04:29 Cindy Au: Yeah, I mean, I totally get why that happens and I actually think it makes a lot of sense when you’re at very early stage and you may not even have the resources to really hire. Most of the time you’re trying to split up all of those different responsibilities between the DNA of the different founders that you have. I feel like if you have someone who’s more focused on product and technical, then it makes absolute sense to have someone who’s really smart about understanding the customer and the marketing and the messaging. That often seems to be where a founder might sit early on, as they’re building the company.
05:02 Patrick O’Keefe: Yeah, and it’s interesting because if you go co-found a company, obviously you have this strong community background, so in that case, it makes tons of sense, for you to take the lead on those issues. If it’s just a founder who had the business idea, and so they step into that role of thinking, “Oh, I will do community, I can do community,” sometimes I wonder about that.
05:21 Cindy Au: Yeah, I think the most self-aware founders who start diving into that stuff, I think they’ll recognize pretty quickly, “Oh my gosh, there’s a lot to learn here, and there’s a lot to understand.” Oftentimes, if you’re smart, you’ll go out and try to find people who do have more experience doing it, to help you with that piece of it. I think some people don’t necessarily take to it. There’s a lot of founders who are, “Oh my gosh, get me out of here, I can’t be on the front lines like this! I want to go back to just building the business.” I think, for that reason, you’ll often have people who early-on try to find a community person. To me, at least the types of companies that I like working for, are the ones that really, from the beginning, think of community as foundational to their business and to their mission. That is very different from community just being an “Oops,” because lots of people are using this and “Oh my gosh, now we need somebody to put out this fire.”
06:15 Patrick O’Keefe: Yeah, of course all businesses are different and they can wait a certain amount of time to address this or address that. Most businesses have some form of support, but not all might have some form of community, if that makes sense.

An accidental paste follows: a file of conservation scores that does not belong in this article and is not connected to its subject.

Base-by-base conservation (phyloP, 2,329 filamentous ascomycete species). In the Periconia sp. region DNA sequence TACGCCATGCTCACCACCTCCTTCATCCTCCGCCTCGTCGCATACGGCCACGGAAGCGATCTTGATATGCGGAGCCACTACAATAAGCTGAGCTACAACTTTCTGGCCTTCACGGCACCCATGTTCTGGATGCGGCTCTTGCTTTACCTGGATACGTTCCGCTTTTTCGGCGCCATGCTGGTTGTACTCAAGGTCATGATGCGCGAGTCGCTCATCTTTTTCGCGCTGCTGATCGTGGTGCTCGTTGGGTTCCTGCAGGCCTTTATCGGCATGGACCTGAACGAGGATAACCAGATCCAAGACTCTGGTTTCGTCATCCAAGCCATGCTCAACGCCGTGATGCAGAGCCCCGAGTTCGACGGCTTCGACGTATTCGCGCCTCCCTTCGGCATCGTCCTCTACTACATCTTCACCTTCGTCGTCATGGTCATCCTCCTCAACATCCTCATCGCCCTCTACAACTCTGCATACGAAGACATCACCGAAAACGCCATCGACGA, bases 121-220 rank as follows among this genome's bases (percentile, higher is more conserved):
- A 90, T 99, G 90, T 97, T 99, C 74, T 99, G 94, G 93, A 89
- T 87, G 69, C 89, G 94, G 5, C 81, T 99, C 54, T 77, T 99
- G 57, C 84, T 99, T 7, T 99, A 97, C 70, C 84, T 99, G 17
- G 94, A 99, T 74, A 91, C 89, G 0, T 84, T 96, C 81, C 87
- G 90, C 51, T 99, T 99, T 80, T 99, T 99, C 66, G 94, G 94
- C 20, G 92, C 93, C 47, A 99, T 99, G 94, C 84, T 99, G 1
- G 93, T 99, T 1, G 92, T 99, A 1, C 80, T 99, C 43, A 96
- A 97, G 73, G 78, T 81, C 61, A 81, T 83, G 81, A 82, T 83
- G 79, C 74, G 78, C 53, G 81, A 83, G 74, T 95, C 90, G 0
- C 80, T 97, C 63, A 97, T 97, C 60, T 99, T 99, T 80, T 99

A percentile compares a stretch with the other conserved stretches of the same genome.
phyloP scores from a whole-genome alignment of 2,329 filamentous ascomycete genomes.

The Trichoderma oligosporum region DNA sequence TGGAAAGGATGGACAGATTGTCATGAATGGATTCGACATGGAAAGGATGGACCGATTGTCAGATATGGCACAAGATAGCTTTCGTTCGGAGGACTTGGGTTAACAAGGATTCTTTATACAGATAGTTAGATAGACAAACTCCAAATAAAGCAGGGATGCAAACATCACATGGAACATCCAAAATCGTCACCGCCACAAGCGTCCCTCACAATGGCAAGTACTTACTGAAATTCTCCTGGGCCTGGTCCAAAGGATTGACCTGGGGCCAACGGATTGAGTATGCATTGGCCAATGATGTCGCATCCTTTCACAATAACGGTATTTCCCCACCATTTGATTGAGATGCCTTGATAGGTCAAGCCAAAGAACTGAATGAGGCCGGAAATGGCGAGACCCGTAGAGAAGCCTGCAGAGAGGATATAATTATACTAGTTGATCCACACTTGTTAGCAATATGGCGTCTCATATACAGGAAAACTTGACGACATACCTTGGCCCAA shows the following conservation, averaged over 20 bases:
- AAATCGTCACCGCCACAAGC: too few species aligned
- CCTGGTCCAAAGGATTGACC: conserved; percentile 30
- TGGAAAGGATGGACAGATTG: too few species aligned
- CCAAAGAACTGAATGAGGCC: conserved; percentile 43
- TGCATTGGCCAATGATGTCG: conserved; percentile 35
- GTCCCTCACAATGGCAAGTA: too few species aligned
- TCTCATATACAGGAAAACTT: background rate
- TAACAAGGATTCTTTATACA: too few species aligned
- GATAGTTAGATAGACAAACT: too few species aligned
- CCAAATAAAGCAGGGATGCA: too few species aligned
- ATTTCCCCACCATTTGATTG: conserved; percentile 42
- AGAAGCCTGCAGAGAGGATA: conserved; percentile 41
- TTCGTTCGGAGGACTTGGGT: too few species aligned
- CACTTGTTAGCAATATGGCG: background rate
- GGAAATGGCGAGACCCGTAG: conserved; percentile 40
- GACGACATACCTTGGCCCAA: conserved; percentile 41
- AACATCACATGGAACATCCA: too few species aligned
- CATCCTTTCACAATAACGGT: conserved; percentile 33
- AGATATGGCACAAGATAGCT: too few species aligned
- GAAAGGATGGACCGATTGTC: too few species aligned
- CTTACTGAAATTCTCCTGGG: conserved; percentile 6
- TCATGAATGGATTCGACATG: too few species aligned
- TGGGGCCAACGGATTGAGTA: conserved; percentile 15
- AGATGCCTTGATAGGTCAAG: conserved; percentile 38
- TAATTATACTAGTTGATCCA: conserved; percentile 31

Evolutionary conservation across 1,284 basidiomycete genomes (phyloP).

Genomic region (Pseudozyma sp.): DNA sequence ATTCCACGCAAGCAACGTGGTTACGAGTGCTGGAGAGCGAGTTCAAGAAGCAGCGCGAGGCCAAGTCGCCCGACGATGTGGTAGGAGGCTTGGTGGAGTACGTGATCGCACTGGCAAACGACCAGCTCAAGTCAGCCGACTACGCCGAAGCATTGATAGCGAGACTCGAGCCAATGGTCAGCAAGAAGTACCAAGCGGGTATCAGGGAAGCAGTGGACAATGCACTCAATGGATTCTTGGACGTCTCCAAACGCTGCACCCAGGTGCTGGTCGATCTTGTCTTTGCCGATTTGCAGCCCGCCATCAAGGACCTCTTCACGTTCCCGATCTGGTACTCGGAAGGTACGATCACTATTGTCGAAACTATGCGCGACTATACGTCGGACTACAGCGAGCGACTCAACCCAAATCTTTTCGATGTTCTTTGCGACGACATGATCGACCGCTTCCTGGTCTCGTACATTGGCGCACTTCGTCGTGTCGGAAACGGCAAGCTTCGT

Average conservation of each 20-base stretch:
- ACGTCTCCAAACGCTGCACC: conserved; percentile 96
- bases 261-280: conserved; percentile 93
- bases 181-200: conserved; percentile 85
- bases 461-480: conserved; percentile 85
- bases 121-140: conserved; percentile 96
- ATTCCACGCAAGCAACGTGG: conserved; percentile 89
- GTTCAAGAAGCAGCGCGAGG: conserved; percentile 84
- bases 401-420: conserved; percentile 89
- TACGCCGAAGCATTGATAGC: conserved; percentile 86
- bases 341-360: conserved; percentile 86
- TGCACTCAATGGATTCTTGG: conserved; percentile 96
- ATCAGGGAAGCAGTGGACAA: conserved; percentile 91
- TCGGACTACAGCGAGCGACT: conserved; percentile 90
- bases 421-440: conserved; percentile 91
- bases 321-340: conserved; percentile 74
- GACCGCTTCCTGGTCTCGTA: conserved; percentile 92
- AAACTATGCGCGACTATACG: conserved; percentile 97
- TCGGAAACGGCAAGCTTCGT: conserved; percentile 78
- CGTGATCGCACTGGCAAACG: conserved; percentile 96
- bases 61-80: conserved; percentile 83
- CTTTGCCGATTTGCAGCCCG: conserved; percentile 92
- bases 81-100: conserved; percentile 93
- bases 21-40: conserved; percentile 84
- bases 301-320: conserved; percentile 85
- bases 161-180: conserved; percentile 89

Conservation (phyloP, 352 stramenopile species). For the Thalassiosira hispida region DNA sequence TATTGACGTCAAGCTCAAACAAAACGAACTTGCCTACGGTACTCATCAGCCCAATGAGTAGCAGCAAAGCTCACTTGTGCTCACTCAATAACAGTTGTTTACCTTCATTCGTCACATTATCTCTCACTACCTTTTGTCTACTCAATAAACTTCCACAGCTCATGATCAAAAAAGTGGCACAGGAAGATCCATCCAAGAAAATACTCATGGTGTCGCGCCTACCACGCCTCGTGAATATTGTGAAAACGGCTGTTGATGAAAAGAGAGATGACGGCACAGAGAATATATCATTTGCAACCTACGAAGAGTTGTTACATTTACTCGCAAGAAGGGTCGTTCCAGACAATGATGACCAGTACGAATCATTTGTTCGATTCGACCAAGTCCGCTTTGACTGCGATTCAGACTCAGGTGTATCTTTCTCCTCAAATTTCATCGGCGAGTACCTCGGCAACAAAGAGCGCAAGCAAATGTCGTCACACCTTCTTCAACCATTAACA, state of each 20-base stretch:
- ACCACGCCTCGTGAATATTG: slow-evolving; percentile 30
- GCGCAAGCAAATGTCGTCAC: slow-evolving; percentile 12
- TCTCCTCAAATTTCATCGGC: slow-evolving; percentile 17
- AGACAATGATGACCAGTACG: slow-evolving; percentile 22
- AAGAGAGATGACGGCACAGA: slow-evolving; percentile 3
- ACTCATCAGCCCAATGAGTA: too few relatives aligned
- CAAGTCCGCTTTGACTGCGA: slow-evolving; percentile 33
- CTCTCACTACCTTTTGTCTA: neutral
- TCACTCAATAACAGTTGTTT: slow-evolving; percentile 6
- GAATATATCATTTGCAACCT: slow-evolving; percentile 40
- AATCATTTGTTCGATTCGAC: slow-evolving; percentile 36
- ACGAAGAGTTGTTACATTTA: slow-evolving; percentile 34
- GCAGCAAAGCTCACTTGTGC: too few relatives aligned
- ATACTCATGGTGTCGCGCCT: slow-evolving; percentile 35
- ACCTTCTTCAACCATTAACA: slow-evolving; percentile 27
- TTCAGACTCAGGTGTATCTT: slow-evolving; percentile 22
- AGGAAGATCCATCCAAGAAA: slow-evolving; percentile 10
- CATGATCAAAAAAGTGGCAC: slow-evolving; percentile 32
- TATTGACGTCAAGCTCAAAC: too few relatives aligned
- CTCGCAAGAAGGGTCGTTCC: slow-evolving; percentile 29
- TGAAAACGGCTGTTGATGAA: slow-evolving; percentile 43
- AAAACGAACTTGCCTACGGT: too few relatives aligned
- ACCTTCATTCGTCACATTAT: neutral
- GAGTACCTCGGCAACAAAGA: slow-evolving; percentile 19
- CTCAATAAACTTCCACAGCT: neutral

06:25 Cindy Au: Yeah.
06:25 Patrick O’Keefe: Especially if they’re facilitating any sort of space where two people who use their thing talk to one another, then that’s community. They really should be thinking about that early on. What I have put out there and like to see when I talk to people, is you don’t think of community as this thing that you add later, if it’s core to your business. If you have a technical co-founder, there’s no real reason why you shouldn’t necessarily have a community founder, or at least a very early on hire. The hire you mentioned, the first community hire at Kickstarter, do you know what employee number she was?
06:56 Cindy Au: Gosh, I feel like she might have been six or seven. I honestly don’t totally remember. She was a very early hire. She was amongst, again, in that first ten. Again, I feel like Kickstarter was a little unusual, both in … What it is that makes the business tick is clearly communities, right? Every campaign is forming a community around something. That’s literally what makes a business go.
07:25 Patrick O’Keefe: The reasons I back things are because of the people who are already on Kickstarter, backing things. We have a mutual friend, Carol Benovic-Bradley, who’s been on the show. I’ve backed two or three things just because she has, and I get the email that says, “Carol has backed this,” and I go, “Oh, you know, I like that thing! I’m going to back that thing!” That’s how most of my projects that I’ve backed have happened, is simply because I have a friend or I know somebody and they’re on there and they back something. That’s most of my money spent on there.
07:54 Cindy Au: Mm-hmm (affirmative), yeah absolutely. It is totally about your networks. The fact that you have a certain inherent trust in the people that you hang out with or that you’re friends with or that you’re co-workers with. When someone supports something and says, “Hey, you should check this out,” that means a lot more than just browsing Amazon for stuff to buy. Yeah, Kickstarter, absolutely a very community-driven product and business, and in fact reliant on that dynamic to really be a thriving ecosystem.
08:24 Patrick O’Keefe: Yeah, I would say it’s … I don’t know, maybe this is not doing enough justice to the platform, which is a great platform. I feel like you can duplicate tools, but you can’t necessarily duplicate people. I’ve never really backed anything on any other crowdfunding service, and maybe that’s because I’m a bad person. I can’t even think of one. I know there’s … Indiegogo, I can name other platforms, I can name niche vertical platforms. I can name those, but I don’t know that I’ve ever given them any money. I don’t know if it’s because Kickstarter’s software and tools and engineering, not to say they’re not great, are so much better, but it’s just because the people that I either want to back or the people that I learn about projects from are on Kickstarter.
09:09 Cindy Au: Yeah. Certainly, I think a big part of why the company’s been so successful is that early on, we built a really foundational group of creators. People that weren’t necessarily famous but were really, really active in their communities. They helped grow those niches within all of Kickstarter’s different verticals. I feel like that sort of dynamic produces what’s almost really hard to quantify, where you’re like, “Oh, yeah, well all the people I know are on there.” Really, I think what that means is that communities of creators, whether they’re in video games or comics or art or music, they gravitated to the platform early on, because a lot of people who tended to be early adapters in their communities tried it and they succeeded.